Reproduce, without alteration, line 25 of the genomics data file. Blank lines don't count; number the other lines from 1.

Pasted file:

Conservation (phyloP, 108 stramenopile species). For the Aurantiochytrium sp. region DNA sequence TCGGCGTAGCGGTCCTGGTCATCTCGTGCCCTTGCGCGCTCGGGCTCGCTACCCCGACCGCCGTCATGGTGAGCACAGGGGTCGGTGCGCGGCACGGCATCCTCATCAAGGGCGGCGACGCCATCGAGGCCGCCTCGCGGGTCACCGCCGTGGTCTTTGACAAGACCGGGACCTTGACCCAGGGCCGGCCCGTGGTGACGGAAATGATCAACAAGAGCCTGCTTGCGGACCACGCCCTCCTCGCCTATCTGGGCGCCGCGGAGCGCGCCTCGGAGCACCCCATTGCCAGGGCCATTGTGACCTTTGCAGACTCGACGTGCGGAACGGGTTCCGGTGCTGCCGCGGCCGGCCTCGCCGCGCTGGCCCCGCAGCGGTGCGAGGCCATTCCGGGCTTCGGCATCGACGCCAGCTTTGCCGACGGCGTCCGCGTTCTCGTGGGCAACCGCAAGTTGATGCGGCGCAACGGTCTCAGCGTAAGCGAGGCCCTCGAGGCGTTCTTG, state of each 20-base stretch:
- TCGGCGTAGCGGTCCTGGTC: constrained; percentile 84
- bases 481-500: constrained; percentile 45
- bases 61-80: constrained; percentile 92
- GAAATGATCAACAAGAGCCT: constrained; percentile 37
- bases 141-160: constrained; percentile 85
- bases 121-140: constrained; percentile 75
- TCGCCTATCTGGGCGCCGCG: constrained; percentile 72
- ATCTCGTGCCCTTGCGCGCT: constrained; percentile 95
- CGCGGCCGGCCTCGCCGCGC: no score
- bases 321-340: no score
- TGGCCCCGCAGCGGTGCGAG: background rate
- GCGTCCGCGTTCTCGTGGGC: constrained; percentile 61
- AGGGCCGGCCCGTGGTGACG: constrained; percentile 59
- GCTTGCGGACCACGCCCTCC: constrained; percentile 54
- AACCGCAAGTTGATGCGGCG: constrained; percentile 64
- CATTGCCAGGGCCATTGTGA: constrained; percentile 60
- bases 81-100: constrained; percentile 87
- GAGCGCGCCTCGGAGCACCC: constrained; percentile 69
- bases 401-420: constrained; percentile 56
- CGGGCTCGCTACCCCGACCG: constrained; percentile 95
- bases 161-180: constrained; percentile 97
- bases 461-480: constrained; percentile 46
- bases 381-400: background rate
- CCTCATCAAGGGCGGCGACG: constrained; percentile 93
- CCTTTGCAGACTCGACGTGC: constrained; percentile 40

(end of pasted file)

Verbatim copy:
- CCTCATCAAGGGCGGCGACG: constrained; percentile 93